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PROVO -- During my career as a defensive player at BYU, we only faced a few quarterbacks who were really effective throwers of the football while being chased.
When pressured by pass-rushers, most QBs would begin running to a spot just outside the tackle box where they could throw the ball safely out of bounds without a penalty. Others would simply fly to the sidelines to escape, never looking downfield for eligible receivers.
Because of this, our primary goal in bringing blitzes was not to get sacks. Rather, our primary goal was to make the QB "change his launch point". In other words, we wanted to prevent him from stepping into his throw, force him to change arm mechanics, or obstruct his vision up the middle. At times we would overload and rush from his favored throwing side, forcing the quarterback to escape opposite his throwing arm and eventually make a mistake.
However, there were some QBs who break the traditional drop back mold: Jake Locker comes to mind. We did everything we could to keep Jake standing flat-footed in the pocket. At the time, he struggled to make an accurate downfield throw while stationary in pocket protection. On the occasions when he escaped our rush or would "break containment," his athleticism took over and it seemed that throwing mechanics didn't matter as he figured out how to zip the ball wherever he wanted while running for his life.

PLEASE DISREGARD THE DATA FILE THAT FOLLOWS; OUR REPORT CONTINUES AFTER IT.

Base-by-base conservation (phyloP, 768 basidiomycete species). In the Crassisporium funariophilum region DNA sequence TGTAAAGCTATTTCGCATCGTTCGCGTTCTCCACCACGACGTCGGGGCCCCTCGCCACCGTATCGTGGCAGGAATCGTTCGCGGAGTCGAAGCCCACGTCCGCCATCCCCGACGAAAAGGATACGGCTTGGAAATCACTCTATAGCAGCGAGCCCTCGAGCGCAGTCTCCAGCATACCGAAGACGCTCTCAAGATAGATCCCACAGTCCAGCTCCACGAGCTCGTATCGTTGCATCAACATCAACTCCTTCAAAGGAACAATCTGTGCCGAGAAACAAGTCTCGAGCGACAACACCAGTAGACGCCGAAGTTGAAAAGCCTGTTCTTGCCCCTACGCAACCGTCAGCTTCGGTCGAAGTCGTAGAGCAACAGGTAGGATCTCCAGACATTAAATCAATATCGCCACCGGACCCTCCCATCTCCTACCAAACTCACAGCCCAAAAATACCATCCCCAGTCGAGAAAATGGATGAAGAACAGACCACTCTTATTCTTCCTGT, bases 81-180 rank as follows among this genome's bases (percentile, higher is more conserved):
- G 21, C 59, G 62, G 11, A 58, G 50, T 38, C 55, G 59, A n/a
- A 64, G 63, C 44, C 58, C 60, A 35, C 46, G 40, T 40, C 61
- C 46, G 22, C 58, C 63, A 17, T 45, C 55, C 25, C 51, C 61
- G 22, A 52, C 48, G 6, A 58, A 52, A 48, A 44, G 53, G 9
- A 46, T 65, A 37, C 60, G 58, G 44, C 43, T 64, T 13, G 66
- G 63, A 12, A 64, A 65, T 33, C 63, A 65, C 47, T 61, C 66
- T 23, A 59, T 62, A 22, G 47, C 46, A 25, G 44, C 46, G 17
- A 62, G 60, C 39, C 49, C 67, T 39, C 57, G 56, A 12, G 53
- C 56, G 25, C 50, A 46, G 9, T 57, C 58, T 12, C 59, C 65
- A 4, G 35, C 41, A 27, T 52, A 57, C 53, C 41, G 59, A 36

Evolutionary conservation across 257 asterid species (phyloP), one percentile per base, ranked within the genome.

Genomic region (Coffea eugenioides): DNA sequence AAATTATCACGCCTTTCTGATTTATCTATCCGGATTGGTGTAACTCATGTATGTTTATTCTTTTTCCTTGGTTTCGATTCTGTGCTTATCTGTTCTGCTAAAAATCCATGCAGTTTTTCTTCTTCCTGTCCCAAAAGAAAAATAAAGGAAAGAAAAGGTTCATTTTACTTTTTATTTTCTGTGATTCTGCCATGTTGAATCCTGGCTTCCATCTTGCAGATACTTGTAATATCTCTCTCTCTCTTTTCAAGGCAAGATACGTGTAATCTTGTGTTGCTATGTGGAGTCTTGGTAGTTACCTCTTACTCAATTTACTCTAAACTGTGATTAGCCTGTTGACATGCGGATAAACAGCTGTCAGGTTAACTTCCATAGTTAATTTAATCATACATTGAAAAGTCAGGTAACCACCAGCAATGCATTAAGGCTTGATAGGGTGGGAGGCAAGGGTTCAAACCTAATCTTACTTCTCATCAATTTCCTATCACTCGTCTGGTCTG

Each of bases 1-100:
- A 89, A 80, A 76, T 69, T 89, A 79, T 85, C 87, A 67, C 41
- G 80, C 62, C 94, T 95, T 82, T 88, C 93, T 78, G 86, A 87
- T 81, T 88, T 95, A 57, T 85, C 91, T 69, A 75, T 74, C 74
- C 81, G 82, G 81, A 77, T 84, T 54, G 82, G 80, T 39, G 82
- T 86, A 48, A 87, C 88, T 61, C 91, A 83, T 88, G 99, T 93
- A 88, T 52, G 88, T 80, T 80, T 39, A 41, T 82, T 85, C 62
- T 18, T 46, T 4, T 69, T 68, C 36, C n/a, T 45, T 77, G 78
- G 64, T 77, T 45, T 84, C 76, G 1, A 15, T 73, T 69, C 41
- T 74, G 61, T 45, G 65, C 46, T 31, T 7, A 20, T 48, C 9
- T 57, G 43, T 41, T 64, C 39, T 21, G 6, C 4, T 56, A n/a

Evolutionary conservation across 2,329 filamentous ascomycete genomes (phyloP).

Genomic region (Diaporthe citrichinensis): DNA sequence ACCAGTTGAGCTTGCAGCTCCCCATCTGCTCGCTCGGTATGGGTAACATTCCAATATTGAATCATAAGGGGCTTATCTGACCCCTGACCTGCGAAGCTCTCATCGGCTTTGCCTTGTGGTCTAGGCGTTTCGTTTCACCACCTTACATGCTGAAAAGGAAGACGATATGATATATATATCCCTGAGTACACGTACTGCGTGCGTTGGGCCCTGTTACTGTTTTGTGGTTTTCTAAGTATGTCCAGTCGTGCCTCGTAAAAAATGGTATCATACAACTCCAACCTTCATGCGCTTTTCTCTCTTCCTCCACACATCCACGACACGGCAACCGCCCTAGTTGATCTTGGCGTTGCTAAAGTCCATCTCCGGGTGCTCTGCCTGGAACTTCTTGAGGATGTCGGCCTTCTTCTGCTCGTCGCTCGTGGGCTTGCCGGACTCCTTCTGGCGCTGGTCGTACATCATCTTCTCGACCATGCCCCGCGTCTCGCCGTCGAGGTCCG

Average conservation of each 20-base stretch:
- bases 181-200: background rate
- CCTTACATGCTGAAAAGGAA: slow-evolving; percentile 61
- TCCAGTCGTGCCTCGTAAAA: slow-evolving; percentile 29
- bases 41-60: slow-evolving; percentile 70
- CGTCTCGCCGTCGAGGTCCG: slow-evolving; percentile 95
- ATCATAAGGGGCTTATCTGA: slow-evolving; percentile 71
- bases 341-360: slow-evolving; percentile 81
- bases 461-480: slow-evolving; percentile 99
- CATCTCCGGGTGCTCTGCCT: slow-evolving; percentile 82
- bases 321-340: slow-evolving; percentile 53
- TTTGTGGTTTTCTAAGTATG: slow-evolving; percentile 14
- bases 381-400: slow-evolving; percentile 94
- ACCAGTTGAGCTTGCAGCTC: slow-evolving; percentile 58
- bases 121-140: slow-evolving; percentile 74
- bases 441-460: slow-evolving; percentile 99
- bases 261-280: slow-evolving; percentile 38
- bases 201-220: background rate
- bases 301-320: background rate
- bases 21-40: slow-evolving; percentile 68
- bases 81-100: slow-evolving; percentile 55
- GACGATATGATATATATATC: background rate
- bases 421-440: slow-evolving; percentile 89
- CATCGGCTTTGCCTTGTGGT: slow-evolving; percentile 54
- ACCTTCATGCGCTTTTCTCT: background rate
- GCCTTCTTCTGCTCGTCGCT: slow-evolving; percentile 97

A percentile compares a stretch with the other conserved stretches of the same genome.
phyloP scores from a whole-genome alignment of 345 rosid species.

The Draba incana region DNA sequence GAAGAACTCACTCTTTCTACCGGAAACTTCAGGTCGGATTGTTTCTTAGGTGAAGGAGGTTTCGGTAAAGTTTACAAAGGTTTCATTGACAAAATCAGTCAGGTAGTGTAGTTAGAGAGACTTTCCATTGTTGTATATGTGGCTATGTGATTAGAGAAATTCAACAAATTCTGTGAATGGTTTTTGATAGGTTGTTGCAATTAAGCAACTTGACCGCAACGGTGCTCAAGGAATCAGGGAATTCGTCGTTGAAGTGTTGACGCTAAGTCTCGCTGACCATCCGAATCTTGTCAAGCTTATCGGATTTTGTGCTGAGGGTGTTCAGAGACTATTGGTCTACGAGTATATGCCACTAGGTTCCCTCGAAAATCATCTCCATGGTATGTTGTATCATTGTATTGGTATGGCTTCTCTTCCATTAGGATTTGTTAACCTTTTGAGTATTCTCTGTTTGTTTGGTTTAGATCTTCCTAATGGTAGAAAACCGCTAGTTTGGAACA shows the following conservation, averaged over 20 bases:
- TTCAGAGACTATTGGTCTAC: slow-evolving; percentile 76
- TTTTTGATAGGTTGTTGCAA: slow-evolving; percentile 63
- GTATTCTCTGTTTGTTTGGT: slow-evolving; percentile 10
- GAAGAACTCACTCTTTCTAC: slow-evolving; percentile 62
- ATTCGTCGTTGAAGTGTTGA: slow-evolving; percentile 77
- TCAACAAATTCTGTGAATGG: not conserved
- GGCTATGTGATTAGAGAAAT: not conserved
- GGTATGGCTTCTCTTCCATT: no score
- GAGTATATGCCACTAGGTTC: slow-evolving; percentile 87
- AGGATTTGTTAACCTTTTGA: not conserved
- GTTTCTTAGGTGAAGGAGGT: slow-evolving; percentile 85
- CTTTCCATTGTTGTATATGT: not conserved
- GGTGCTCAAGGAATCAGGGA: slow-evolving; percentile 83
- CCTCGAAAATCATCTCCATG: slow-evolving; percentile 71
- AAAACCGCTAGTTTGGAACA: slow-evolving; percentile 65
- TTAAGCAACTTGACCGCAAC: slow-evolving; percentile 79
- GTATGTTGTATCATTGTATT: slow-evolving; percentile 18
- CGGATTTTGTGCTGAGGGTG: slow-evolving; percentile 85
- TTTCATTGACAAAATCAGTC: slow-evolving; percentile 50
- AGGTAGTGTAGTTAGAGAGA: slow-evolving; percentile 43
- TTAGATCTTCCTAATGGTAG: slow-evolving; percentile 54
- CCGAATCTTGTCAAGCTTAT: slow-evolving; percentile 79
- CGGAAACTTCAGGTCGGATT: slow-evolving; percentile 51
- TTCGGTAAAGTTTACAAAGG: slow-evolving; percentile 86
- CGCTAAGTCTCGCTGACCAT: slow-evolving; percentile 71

The Warriors QB David Graves falls into the category of the up and coming mobile, do-it-all athlete that happens to throw a football.
Graves is pretty good in the pocket. However, he is great outside of the pocket. First of all, he has very little protection from his offensive line. Second, he is young and is not used to reading well-schemed zone coverages. For example, it looks like he struggles against linebackers who are able to match up in underneath coverage. He gets into trouble trying to make an accurate throw into a small window against zone coverage.
Graves is very mobile and escapes outside the tackle box more times than not. Because of his mobility, he doesn't just run to the sideline to avoid being sacked. When forced out of the pocket, he's usually able to pick up positive yardage. What's impressive to me (and remember he's only started one game) is his ability to keep his eyes downfield while being chased. Most defensive secondary players are taught that when the QB is flushed from the pocket, they are to find the nearest man and "lock up" on him. This means that a quarterback on the run will almost always have a 1-on-1 match up somewhere downfield. Graves did a great job against Tulane in finding those 1-on-1 match-ups and exploiting them.
I expect BYU will bring pressure to make the young quarterback uncomfortable, but will also use one of many linebackers to shadow or "spy" Graves the entire game. If the Cougars can keep him contained in a collapsing pocket, and weather the early storm of a hostile crowd, they will win comfortably.